0

Here are the examples. The first version is the simile and the second the metaphor (I'm not sure, though, what kind it is).

We faced away from each other awkwardly, as if we were on the first date we never had.

We faced away from each other awkwardly, portraying the first date we never had.

My past rejection, his present sweetheart, my future surgery, all that swelled up inside me until I burst like a water balloon.

My past rejection, his present sweetheart, my future surgery, all that swelled up inside me until I burst into tears.

He held my hand and examined it, as though wanting to read our future in it.

He held my palm and examined it, perhaps wanting to read our future in it. (All right, this one isn't a metaphor. Not sure what it is.)

Are the metaphoric version of the sentences superior to their similian (just made up this word) counterparts? Why or why not?

closed as unclear what you're asking by Standback Jan 4 '17 at 13:30

Please clarify your specific problem or add additional details to highlight exactly what you need. As it's currently written, it’s hard to tell exactly what you're asking. See the How to Ask page for help clarifying this question. If this question can be reworded to fit the rules in the help center, please edit the question.

  • @Philipp Okay, I'll edit the question after someone tells me what they are. – alex Jan 4 '17 at 12:40
  • 1
    I'm sorry; this question is very unclear. What you're calling metaphors mostly aren't metaphors. You're asking which is "better," but: better how? You aren't telling us what it is you're trying to accomplish (and rephrase requests, i.e. "which of these sounds better", are off-topic). I think you've got a substantial question here, but we're going to get noise and mismatched answers until we figure out what that question is :P So I'm closing the question for the moment; you can edit it, we can discuss in the comments, and then I'll be happy to reopen :) – Standback Jan 4 '17 at 13:30
  • 1
    1. Are you looking for the definition of "metaphors" vs. "similes", or do you know what each one of them is? 2. When you ask "which is better," can you explain what you mean by that? Do you feel that either of them is wrong, that one of them might be bad somehow? – Standback Jan 4 '17 at 13:32
3

We faced away from each other awkwardly, as if we were on the first date we never had.

A hypothetical or conditional, not a metaphor.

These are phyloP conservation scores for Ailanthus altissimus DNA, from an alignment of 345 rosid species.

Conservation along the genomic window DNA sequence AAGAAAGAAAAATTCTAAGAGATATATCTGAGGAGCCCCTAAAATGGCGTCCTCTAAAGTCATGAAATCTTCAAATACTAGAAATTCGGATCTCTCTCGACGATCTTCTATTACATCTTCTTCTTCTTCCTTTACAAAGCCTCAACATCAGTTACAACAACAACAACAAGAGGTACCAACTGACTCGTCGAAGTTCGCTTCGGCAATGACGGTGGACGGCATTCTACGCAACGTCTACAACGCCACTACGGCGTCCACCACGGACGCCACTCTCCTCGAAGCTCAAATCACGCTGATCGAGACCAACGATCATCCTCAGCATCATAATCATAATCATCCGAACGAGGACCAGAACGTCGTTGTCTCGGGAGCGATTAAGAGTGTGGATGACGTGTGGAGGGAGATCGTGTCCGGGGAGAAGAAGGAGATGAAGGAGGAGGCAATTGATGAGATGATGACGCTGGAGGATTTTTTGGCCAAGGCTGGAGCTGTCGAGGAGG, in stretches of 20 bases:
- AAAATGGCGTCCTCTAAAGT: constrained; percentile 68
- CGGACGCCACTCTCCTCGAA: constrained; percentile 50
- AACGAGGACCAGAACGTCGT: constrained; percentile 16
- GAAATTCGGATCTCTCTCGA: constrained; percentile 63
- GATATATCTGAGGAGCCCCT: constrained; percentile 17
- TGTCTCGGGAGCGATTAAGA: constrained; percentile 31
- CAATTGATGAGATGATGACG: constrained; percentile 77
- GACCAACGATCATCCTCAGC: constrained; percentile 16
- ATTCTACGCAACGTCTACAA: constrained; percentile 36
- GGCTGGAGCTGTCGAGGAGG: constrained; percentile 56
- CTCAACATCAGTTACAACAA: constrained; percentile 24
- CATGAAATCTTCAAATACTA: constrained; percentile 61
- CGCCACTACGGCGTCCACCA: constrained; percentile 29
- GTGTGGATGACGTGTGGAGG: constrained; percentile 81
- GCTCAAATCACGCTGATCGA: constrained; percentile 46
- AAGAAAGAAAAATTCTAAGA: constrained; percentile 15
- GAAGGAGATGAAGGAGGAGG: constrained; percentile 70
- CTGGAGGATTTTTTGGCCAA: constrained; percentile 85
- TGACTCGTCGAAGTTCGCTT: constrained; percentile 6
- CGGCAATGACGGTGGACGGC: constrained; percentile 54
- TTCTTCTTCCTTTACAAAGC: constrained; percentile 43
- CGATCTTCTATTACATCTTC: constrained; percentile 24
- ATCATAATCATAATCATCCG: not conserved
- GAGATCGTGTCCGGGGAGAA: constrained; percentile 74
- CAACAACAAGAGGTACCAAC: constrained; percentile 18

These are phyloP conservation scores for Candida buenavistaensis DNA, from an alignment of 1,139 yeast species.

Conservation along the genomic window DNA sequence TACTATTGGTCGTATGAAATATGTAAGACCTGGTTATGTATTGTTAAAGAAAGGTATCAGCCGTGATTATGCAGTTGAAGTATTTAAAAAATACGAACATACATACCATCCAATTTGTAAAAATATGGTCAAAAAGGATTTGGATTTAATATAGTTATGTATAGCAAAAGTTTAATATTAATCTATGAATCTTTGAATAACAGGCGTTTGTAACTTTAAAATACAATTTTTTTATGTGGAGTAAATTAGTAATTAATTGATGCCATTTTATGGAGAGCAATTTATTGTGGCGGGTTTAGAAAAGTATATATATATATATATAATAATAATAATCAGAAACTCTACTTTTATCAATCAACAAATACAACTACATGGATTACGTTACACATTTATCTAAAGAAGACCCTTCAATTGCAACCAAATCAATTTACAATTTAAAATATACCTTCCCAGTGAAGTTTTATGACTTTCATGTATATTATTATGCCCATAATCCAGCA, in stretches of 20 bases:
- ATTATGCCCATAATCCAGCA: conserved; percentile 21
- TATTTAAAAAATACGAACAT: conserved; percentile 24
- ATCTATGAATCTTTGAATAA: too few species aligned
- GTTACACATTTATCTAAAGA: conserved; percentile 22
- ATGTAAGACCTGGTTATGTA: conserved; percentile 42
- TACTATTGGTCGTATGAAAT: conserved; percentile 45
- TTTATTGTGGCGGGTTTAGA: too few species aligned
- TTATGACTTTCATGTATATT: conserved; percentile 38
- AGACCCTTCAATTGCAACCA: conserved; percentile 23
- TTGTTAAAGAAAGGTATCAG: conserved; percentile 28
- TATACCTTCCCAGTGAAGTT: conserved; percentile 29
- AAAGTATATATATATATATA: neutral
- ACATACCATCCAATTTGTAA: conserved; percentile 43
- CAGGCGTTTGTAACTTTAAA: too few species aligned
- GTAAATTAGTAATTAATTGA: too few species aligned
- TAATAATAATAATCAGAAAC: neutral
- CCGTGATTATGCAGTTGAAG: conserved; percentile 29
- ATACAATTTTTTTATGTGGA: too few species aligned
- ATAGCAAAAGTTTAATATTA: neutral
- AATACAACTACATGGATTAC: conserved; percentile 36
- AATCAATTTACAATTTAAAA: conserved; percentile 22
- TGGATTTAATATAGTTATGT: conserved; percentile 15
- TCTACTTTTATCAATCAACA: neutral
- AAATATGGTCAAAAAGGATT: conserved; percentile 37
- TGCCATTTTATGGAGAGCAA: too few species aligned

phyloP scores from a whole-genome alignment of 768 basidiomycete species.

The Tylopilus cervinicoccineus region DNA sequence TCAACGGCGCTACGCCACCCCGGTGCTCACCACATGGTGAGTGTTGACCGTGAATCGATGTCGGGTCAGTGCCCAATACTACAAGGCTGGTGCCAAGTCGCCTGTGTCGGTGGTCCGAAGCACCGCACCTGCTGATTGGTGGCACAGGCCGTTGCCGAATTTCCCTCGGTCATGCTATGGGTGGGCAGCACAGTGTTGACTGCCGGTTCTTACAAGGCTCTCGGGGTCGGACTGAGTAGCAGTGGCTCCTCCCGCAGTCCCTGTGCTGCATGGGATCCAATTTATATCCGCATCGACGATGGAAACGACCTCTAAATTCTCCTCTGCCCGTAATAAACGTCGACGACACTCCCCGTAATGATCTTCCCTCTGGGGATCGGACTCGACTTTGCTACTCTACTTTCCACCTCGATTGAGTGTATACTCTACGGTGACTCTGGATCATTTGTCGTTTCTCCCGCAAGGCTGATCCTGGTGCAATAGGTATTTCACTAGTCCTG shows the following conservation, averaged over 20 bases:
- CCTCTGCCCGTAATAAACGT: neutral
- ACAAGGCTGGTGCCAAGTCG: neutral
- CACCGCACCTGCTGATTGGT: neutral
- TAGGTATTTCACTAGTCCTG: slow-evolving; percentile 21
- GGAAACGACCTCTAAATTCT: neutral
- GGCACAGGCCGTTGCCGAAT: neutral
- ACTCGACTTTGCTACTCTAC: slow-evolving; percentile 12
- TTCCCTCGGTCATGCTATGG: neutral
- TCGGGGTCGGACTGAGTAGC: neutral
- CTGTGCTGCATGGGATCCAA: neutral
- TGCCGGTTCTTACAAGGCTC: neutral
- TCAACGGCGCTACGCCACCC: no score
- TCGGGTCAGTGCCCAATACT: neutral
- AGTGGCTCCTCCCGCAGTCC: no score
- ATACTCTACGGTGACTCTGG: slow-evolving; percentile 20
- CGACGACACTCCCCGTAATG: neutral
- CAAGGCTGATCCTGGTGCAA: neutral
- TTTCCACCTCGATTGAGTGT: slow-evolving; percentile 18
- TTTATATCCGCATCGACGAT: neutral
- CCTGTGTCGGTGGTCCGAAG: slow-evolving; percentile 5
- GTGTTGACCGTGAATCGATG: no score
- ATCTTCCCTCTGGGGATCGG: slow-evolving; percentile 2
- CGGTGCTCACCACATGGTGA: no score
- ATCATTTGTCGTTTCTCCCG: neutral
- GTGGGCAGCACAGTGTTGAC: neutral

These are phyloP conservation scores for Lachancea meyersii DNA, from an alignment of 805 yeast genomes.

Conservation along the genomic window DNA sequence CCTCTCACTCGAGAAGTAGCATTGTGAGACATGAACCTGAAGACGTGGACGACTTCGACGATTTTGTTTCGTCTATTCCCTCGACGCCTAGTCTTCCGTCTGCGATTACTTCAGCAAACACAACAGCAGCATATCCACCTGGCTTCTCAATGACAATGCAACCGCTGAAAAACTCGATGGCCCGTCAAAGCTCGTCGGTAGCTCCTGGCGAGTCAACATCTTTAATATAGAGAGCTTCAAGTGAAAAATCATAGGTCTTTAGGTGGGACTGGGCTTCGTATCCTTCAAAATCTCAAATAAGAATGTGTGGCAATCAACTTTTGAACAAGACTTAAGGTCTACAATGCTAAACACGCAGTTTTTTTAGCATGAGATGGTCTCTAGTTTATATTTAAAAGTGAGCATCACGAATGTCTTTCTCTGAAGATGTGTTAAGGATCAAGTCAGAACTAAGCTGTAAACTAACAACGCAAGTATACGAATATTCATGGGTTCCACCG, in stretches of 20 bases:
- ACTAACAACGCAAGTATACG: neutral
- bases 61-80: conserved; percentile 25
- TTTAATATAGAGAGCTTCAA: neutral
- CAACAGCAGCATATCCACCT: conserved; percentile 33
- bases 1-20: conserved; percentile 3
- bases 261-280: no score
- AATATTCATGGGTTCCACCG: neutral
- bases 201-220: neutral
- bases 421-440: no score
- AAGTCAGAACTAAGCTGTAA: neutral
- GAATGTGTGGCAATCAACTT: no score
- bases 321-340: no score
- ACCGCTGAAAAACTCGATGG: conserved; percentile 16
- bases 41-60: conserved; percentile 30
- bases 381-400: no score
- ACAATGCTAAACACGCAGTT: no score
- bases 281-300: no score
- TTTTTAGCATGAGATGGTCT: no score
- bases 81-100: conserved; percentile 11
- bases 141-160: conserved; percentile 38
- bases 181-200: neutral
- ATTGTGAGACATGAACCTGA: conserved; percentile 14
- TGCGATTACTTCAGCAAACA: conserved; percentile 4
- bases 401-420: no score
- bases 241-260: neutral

We faced away from each other awkwardly, portraying the first date we never had.

Description.

What you want is:

We faced away from each other awkwardly, two shy teenagers on the first date we never had.

Next one:

My past rejection, his present sweetheart, my future surgery, all that swelled up inside me until I burst like a water balloon.

That's a simile. Great!

My past rejection, his present sweetheart, my future surgery, all that swelled up inside me until I burst into tears.

Figurative language leading to a description. You can physically "burst into tears." The people and events are not physically inside you.

He held my hand and examined it, as though wanting to read our future in it.
He held my palm and examined it, perhaps wanting to read our future in it.

Both of these are the narrator projecting or wondering what the other person is thinking. Not figurative or metaphorical.

A simile always uses "like" or "as": "The rustling of the branches was like trees whispering to each other."

A metaphor uses symbolism. It's something which can't be literal: "Their hissing gossip was the rustle of tree branches: indistinct, indecipherable, far above my head."

As far as which is "superior," that's mostly a matter of word choice and flow. I think your similes are better here, but a metaphor might be better elsewhere.

1

Your examples of metaphors aren't actually metaphors. They are straight descriptions of what's happening.

Let's take a slightly modified form of the second example:

My past rejection, his present sweetheart, my future surgery, all that made me burst like a water balloon.

If you would like to write this as a metaphor:

My past rejection, his present sweetheart, my future surgery, all that made my hull burst and my water flow all over the place."

Metaphors read as if they describe something which is actually happening. But what the metaphor describes doesn't happen. It's just a symbol for what is really happening. But this example doesn't make sense at all, does it? That's because you are reading it out of context. But if you provide enough context, for example by establishing a "feeling like a balloon" metaphor earlier (for example by repeatedly using it in form of a simile), this sentence would make sense to the reader.

What we learn from this is that similes are "metaphors lite". By adding "like a" or "as if" in front of a metaphor, we prepare the reader that what comes next is not to be taken literal. This remove the necessity to provide the context which is necessary to recognize the metaphor as what it is.

  • well, yes, the first example is a simile/metaphor. The rejection (event), sweetheart (person), and future surgery (future event) are not literally inside the speaker and the speaker is not literally exploding. So it's metaphorical. In fact, you've tried to make the second example read more literally, not more metaphorically. – Lauren Ipsum Jan 4 '17 at 13:05
  • @LaurenIpsum Yes you are right. "swelled up inside me" is a metaphor. I didn't recognize that. I rewrote it slightly to remove that metaphor. – Philipp Jan 4 '17 at 13:07

Not the answer you're looking for? Browse other questions tagged or ask your own question.